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RE: Options we have with respect to the draft charters (i.e., RE: [fwd] Draft charters for work on Semantics for WS)

From: Shi, Xuan <xshi@GEO.WVU.edu>
Date: Tue, 22 Nov 2005 10:17:32 -0500
Message-ID: <D81F456794C18B4DA3E2ABC47DBBEEF2094E43@onyx.geo.wvu.edu>
To: "'Bijan Parsia '" <bparsia@isr.umd.edu>, "'jeff@inf.ed.ac.uk '" <jeff@inf.ed.ac.uk>
Cc: "'public-sws-ig@w3.org '" <public-sws-ig@w3.org>

I'd like to make clear about my statement regarding XML, RDF/OWL, semantic
Web, etc. XML is based on a Tree model while RDF is based on a graphic model
originated from the AI domain. Thus it's not easy for XML people to
understand RDF tripples. 

Since semantic Web is a "logical Web", in this sense, the
"machine-processible semantics" as Uschold discuessed is limited to those
"logics". However, the content of "semantics" is far more than "logics".
That's why Veltman criticized the SW technologies as it is an obvious
problem as how can we use RDF/OWL to describe the semantics of Culture or
literature when people exchange information over the Internet? Actually what
machine can process depends on how people design the procedure, which may
have no logics inside it.

As for semantic Web services, RDF is good at define the class-subclass
relationship and thus has a root relationship with object-oriented
programming techniques. However, in Web services, we have much more
relatsionships than the class-subclass relation as we have to define the
meaning, purpose, behavior, etc. of the services and functions, which may be
all beyond the WSDL document itself. 



-----Original Message-----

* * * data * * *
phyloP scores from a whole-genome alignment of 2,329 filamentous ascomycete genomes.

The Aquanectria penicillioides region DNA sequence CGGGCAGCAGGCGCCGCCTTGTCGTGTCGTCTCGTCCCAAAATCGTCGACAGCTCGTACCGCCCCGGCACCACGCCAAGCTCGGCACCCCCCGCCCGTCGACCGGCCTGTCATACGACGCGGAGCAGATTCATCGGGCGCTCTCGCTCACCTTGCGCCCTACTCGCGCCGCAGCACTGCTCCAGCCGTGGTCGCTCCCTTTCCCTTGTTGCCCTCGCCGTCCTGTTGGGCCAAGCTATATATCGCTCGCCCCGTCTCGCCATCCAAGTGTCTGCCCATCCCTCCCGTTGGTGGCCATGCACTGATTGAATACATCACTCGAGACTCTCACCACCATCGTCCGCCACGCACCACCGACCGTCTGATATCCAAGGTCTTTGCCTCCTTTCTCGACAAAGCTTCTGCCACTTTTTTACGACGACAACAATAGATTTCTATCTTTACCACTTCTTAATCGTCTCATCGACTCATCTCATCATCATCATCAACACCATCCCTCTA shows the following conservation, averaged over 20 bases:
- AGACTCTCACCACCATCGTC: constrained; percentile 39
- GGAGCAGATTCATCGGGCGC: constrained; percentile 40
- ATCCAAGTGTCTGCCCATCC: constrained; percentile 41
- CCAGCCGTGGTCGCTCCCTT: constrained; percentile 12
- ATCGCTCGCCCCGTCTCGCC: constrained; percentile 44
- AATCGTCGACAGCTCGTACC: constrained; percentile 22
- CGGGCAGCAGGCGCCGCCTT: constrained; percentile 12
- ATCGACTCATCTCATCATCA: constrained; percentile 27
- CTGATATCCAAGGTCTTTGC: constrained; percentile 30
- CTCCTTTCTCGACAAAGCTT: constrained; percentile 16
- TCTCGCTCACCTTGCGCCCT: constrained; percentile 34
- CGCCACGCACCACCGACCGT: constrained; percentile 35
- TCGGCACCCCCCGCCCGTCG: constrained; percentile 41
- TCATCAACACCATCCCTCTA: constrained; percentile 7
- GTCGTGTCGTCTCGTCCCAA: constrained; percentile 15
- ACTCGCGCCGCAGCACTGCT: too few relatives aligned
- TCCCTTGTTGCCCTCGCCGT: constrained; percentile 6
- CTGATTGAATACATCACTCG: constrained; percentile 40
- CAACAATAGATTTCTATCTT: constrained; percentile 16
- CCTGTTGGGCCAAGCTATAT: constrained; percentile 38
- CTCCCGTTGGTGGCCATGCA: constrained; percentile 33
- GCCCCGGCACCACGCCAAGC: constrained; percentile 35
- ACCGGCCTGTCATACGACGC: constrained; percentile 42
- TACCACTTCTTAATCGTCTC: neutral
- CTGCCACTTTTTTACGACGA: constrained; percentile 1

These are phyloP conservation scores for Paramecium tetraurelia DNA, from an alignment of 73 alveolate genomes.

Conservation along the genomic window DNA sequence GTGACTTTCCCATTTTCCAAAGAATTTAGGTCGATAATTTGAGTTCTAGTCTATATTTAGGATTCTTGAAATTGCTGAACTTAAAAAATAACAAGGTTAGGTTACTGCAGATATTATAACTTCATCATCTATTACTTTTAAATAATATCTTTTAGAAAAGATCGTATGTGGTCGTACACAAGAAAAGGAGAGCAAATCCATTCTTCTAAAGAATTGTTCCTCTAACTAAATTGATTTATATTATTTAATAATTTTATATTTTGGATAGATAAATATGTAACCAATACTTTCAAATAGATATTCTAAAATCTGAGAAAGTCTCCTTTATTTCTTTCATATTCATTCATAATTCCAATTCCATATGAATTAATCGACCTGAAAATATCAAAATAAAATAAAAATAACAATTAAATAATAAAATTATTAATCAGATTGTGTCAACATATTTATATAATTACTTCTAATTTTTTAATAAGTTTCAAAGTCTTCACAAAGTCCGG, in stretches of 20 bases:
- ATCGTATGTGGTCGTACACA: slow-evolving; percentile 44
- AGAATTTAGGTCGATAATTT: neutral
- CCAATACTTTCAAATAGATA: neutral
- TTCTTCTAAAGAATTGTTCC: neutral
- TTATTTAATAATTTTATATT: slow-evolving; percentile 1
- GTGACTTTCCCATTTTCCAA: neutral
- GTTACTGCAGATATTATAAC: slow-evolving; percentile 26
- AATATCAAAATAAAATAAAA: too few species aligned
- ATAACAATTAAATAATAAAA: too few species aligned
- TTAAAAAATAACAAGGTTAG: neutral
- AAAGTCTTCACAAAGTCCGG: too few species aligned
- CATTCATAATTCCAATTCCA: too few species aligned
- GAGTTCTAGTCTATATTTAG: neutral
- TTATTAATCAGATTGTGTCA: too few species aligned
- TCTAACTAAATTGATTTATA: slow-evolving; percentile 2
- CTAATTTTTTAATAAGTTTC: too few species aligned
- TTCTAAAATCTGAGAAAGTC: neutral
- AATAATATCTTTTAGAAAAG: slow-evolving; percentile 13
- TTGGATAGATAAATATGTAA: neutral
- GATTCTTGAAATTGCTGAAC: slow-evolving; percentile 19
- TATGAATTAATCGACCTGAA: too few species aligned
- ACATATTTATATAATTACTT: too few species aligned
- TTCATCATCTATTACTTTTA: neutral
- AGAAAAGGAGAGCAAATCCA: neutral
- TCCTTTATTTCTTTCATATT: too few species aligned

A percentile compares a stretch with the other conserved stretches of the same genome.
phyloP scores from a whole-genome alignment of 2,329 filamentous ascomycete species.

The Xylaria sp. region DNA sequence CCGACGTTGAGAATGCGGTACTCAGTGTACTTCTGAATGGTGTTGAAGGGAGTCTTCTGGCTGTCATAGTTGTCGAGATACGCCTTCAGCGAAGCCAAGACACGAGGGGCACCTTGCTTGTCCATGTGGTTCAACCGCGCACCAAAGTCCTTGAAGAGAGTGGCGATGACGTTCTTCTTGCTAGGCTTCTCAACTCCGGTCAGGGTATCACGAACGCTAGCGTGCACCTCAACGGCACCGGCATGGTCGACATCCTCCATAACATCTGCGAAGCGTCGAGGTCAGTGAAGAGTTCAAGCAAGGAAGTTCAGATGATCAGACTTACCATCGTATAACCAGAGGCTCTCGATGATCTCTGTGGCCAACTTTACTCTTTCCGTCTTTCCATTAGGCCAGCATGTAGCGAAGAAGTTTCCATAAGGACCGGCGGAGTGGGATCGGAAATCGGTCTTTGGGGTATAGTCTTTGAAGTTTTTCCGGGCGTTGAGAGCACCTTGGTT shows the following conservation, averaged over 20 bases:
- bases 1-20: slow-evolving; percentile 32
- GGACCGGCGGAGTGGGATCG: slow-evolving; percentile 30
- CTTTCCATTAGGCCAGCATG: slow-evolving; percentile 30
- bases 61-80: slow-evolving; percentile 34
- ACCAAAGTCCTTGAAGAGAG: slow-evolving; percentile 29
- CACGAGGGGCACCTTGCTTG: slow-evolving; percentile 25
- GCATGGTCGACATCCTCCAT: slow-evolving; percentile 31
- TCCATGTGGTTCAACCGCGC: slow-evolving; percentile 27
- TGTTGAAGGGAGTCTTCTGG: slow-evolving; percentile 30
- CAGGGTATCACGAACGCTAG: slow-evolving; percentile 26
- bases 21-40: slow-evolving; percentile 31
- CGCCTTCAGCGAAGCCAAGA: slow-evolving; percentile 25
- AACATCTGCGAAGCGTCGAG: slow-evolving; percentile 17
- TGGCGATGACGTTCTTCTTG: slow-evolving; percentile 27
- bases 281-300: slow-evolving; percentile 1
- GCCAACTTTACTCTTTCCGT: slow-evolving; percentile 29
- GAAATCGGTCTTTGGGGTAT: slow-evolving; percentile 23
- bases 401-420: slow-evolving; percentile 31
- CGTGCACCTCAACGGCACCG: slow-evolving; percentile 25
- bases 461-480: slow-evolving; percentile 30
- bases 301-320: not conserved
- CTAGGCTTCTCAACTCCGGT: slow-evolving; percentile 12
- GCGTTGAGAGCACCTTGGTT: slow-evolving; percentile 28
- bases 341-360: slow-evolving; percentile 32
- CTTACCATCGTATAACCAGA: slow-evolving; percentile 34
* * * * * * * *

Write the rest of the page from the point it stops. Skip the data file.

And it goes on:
From: Bijan Parsia
To: jeff@inf.ed.ac.uk
Cc: public-sws-ig@w3.org
Sent: 11/22/05 9:06 AM
Subject: Re: Options we have with respect to the draft charters (i.e., RE:
[fwd]  Draft charters for work on Semantics for WS)


On Nov 21, 2005, at 10:24 PM, jeff@inf.ed.ac.uk wrote:

> Quoting Bijan Parsia <bparsia@isr.umd.edu>:
>
>> On Nov 21, 2005, at 7:21 PM, jeff@inf.ed.ac.uk wrote:
>>
>>> Quoting Bijan Parsia <bparsia@isr.umd.edu>:
[snip]

Perhaps we should take this off list.

> In context, the complexity point was:
>
>   even XML people cannot understand RDF/OWL due to those logics
>   and the way of RDF presentation. That's why this technology is
>   not well accepted and deployed.   That's why I said here before,
>   the more complex the system, the less the user. It's the same
>   to developing semantic Web services.
>
> For people trying to understand, and making decisions about
> adopting, RDF/OWL can be significantly more complex in the
> ways that most affect their decision.

But he didn't make this claim. Acutally, he made a muddle of claims (is 
it that RDF & OWL are a logic, or that they have bad presentation?) So, 
there's the claim that it *is* more complex and *why* it is more 
complex. Then the simple claim that *any* complexity reduces the number 
of users. So I believe you are reading far more into what he wrote.

And complex *for what*? Are we comparing relevantly similar tasks? (For 
example.) Perhaps we should look at the relative acceptance of Relax NG 
and XML Schema?

I had written a lot more, but it doesn't seem worth it. I stand by my 
point that wild-eyed bashing is no more informative than wild-eyed 
hype, and that if you are going to talk about the acceptance dimishing 
effects of complexity, you have to be fairly sophisticated in your 
discussion. Acceptance and adoption are complex things which marketers, 
economists and psychologists spend a lot of time failing to accurately 
predict. I think we should be humble in our claims.

Cheers,
Bijan.
Received on Tuesday, 22 November 2005 15:17:54 GMT

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